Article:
Be Heard started out making tools to verify constituents who wanted to talk to elected officials, then released a mobile app to store identity verification information. Now, it's moving past the public sector.
Be Heard, the company that started out with a focus on making it easier for constituents to get through to elected officials, has raised $2 million in investment money — and is pivoting to a corporate vision less focused on government.
The startup, founded in 2017 by brothers who were both students at Stanford University, started out as ePluribus and its first project was creating a Web browser extension to send Facebook posts directly to a person’s local, state and federal representatives. One of the driving ideas was always to verify users in such a way that the recipients of those kinds of messages — elected officials — would have more confidence that they were coming from their constituents.
Since then the company has raised money, rebranded and launched a new product. That product, Unum ID, is meant to add more verification layers via mobile phones and store the information locally on a person’s device, using blockchain to distribute public keys for that verification information.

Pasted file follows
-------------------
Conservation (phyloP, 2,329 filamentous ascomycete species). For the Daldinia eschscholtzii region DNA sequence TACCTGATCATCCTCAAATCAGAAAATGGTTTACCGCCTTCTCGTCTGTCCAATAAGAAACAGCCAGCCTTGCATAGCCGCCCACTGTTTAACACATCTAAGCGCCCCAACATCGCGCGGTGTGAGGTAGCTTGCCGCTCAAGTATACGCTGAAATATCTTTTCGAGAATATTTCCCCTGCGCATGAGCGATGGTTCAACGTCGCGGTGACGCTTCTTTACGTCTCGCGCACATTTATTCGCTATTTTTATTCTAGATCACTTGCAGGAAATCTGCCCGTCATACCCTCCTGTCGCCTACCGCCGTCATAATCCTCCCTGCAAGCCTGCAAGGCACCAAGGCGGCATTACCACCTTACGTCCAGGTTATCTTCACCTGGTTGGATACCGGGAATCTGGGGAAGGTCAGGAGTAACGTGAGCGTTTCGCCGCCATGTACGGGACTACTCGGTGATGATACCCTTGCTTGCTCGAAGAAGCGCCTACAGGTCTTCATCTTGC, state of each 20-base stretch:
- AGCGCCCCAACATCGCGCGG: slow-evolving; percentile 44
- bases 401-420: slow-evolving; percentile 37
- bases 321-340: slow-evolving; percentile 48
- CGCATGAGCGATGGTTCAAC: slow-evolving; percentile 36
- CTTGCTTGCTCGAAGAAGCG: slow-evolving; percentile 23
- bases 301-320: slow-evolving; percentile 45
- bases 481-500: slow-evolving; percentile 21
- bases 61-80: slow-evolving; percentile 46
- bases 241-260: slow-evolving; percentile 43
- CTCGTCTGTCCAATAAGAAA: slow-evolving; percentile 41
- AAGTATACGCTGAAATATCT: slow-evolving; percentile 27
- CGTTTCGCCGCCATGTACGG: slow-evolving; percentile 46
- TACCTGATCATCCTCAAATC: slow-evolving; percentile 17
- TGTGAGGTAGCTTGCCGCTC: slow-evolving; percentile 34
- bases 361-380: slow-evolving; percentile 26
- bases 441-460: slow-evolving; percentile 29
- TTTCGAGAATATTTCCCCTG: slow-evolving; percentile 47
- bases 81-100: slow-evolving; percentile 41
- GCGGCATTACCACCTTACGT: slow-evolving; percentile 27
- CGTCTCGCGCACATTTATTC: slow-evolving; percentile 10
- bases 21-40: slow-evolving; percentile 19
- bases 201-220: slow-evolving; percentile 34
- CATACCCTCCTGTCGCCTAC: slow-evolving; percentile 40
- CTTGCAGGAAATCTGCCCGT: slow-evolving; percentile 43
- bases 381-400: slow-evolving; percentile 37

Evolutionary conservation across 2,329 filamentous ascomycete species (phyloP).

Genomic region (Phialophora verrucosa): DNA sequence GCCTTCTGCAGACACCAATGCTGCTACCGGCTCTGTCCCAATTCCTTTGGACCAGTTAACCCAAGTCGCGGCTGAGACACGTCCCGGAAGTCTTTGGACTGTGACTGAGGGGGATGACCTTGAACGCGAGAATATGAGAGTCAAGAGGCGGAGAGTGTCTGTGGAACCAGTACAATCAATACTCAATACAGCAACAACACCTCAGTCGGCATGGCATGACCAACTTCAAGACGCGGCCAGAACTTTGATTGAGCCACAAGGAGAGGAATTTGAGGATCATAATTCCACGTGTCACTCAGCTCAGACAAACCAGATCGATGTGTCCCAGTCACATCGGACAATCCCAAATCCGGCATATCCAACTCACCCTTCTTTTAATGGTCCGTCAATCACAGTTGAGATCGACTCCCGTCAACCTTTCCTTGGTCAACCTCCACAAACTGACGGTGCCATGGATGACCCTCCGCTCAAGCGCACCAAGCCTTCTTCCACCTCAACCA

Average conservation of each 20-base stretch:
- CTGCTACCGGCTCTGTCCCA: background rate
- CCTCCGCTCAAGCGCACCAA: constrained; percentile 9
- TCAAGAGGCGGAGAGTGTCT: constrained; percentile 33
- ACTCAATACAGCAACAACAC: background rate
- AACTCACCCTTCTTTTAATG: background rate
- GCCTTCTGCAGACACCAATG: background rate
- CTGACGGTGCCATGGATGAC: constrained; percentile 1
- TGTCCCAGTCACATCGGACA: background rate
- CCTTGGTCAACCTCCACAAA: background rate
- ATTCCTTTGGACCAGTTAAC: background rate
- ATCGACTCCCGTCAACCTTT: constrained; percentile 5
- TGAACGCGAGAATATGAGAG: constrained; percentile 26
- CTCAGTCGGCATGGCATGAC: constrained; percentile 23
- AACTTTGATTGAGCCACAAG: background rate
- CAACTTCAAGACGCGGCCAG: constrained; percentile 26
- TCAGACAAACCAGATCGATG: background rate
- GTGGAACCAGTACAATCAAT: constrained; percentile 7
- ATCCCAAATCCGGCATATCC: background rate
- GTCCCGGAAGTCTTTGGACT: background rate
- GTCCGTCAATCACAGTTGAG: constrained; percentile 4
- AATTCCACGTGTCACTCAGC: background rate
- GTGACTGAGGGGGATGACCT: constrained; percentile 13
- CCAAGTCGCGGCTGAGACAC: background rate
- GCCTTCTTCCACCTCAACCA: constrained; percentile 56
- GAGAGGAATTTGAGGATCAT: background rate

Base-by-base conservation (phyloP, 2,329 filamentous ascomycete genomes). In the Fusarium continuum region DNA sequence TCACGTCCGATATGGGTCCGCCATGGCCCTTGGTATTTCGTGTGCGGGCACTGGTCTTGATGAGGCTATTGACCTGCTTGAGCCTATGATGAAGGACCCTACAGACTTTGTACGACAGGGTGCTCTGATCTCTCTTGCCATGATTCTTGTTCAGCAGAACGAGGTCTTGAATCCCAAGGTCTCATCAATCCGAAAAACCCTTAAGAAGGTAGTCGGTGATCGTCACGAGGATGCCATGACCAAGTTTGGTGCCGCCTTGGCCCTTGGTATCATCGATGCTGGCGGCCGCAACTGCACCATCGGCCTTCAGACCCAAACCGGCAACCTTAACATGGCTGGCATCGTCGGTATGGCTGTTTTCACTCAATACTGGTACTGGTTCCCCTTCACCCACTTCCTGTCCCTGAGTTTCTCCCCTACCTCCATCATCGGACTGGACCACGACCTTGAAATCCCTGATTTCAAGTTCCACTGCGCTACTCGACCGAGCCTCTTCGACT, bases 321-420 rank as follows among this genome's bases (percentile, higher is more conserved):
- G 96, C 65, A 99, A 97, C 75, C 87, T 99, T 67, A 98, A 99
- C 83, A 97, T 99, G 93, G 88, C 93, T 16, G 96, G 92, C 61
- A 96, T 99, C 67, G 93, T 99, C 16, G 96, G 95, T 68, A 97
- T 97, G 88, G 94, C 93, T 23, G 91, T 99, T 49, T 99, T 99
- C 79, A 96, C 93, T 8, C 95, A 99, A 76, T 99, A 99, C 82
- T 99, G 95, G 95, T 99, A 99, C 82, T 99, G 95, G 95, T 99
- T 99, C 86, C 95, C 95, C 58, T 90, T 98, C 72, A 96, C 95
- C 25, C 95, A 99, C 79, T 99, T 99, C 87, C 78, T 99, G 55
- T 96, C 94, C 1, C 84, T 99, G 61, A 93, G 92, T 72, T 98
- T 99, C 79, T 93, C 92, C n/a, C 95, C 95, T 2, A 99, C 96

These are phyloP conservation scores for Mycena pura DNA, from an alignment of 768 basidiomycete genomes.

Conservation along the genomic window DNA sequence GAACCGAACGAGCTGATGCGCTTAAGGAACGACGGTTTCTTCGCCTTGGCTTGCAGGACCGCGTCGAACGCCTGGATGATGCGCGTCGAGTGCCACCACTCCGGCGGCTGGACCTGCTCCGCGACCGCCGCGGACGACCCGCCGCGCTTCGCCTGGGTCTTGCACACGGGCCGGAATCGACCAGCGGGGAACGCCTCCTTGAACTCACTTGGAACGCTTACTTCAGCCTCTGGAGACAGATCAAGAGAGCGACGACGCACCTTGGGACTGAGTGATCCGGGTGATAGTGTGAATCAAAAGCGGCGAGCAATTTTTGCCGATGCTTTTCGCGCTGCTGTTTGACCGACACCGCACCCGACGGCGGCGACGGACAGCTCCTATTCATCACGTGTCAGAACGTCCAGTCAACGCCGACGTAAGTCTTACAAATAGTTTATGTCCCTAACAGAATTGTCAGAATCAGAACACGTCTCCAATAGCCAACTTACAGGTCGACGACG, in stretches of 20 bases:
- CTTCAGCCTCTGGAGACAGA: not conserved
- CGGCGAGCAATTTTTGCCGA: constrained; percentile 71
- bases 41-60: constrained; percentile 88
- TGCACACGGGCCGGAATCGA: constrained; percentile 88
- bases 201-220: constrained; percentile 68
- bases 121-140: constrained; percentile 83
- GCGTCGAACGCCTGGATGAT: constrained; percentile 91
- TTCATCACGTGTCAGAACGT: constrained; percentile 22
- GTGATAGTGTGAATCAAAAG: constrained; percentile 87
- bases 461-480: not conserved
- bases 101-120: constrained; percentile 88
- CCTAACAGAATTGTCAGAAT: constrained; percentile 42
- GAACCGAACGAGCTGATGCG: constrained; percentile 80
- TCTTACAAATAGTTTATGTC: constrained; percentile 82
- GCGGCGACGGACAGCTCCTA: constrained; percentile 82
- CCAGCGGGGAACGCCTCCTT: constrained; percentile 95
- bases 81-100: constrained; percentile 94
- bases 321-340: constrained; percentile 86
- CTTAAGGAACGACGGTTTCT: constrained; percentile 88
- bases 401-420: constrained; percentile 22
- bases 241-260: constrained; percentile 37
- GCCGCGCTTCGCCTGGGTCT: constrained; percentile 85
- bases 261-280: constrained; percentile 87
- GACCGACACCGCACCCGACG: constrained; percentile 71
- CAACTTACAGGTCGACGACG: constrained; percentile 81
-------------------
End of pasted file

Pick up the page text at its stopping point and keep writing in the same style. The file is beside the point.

At the time, the company’s founders told Government Technology that the company still had a focus on the public sector, including possibly helping agencies deliver municipal IDs to residents. But as Be Heard announced its latest seed fundraising round, it made no mention of government and instead emphasized corporations as its target customers.
“Over the past couple of months we've expanded past securing our democracy against bots and meddling; we’re now leveraging the same identity tech to protect customers of financial services from behavioral fraud,” wrote spokesperson Bradley Hinson in an email. “The grand vision for our company is to bring this to as many verticals as possible, such as healthcare, the sharing economy, (et cetera).”
The $2 million seed round was led by Draper Associates and included Tappan Hill Ventures, Wedbush Ventures, Hard Yaka and angel investors. The company had previously raised $10,000 through crowdfunding and wrapped up an $865,000 round with angel investors in 2018.
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